Deshaun Watson: I know who I am and what I can do

AP

Now that Deshaun Watson is eight months removed from the torn anterior cruciate ligament in his right knee, everyone — especially fans in Houston — expects the Texans quarterback to contend for comeback player of the year and MVP honors. Is it asking too much from a quarterback who has played only seven career games?

“It’s no pressure,” Watson said in a phone interview Thursday after participating in the 14th annual Gatorade Beat the Heat program, teaching young athletes at a YMCA of Greater Houston Camp proper hydration and heat safety.

“I know who I am and what I can do. Pressure is trying to focus on what other people think I can do. I already know what I can do.”

The rest of the NFL learned what he can do last season when the first-round draft pick threw 19 touchdown passes, an NFL record for a quarterback in his first seven games. The Texans averaged 40.5 points per game in his six starts.

Seahawks cornerback Richard Sherman paid him the ultimate compliment, telling Watson he “played the best game any quarterback has ever played against us.”

“It’s very motivating, very aspiring to have the knowledge of me being able to be successful so young and have players go out of their way to talk about me,” Watson said. “I respect everyone that mentioned my name and said good things about me. I appreciate it.”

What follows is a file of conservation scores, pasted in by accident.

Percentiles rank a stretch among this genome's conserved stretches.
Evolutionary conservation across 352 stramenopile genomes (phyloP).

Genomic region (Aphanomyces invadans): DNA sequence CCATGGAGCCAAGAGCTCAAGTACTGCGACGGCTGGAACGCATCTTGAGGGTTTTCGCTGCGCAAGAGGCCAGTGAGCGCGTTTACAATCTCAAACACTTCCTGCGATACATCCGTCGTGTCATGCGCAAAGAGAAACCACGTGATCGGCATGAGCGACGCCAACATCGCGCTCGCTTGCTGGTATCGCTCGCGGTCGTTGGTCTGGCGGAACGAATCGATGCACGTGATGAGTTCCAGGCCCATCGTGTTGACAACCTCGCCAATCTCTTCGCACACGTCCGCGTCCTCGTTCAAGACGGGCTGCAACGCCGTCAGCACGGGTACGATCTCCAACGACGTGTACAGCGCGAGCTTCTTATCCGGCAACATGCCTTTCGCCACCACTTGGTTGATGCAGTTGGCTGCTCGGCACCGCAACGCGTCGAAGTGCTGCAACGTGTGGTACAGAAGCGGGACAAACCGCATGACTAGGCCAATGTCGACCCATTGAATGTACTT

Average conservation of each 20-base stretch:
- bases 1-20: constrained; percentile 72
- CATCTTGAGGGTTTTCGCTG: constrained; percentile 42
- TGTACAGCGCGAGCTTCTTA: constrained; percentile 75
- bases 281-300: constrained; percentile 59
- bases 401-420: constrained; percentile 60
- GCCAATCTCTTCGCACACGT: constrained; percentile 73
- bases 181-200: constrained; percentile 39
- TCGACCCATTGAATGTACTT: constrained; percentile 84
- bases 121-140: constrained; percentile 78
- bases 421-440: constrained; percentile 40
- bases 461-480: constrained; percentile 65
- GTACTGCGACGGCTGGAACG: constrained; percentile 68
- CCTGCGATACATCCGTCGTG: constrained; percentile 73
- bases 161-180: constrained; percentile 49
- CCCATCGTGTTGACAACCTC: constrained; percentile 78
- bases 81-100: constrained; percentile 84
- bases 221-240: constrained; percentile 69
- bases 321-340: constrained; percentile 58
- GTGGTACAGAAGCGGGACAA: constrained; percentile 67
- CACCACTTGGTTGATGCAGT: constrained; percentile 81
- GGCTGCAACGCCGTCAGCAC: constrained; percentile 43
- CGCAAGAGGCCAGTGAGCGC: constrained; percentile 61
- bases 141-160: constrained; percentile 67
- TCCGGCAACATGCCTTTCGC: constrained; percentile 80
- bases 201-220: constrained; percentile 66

Watson, though, expects to be even better in his second season despite defensive coordinators having more tape on him than they did a year ago.

“They adjust to me; I adjust to them,” Watson said. “They’re watching film on me; I’m watching film on them. It’s a chess match. Whoever’s better on that Sunday is going to win the game. I have to stay in my lane and focus on what I have to do and listen to what the coaches are telling me to do. They’re going to make sure I’m prepared on game day.”

Now that players are done with their offseason work, Watson and his receivers will get away to throw together before training camp begins. His rehab will continue, too.

Watson can’t put a percentage on where his knee is, but he repeatedly said, “It feels good.” He has shed a knee brace, a noteworthy rehab milestone considering he was injured during a November 2 practice. Watson went without the brace for the Texans’ three-day minicamp this week.

“It’s really just a mindset, just having the confidence that I’m going to be just fine and having that faith,” said Watson, who underwent surgery to repair a torn ACL in his left knee in 2014 while at Clemson. “I’ve been through it before, so I kind of had a familiarity with the process and what it takes.”